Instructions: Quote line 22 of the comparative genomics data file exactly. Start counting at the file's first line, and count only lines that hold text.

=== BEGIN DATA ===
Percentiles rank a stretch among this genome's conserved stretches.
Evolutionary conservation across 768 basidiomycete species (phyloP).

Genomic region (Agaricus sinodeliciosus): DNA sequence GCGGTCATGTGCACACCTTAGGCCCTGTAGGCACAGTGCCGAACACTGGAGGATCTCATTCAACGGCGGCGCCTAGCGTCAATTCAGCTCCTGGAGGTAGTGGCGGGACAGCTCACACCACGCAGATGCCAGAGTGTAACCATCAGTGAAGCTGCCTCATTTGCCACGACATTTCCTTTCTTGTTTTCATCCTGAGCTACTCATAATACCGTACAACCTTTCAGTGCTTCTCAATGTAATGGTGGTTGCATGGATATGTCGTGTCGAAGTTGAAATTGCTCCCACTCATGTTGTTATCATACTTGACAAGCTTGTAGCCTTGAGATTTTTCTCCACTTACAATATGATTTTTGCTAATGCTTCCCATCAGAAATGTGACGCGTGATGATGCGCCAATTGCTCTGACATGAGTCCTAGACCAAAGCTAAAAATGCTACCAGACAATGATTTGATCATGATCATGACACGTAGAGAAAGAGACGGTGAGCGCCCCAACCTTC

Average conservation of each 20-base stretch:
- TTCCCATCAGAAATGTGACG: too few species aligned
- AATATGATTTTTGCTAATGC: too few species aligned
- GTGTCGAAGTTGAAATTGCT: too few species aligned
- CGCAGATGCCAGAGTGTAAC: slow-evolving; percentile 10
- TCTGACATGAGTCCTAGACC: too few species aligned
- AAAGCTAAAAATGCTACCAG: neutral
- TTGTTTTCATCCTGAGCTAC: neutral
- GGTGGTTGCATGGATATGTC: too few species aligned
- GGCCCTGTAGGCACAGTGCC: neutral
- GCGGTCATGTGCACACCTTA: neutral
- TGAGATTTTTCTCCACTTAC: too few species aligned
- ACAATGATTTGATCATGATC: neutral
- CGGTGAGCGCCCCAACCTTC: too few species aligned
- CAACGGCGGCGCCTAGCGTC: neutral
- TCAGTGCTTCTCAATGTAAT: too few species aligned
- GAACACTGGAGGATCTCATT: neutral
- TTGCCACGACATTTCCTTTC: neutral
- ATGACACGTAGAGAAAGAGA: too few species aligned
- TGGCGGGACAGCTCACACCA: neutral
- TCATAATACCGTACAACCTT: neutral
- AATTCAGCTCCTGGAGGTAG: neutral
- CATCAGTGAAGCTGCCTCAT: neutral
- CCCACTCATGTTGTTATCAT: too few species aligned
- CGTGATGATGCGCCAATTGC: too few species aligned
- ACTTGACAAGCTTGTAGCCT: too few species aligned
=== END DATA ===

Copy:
- ATGACACGTAGAGAAAGAGA: too few species aligned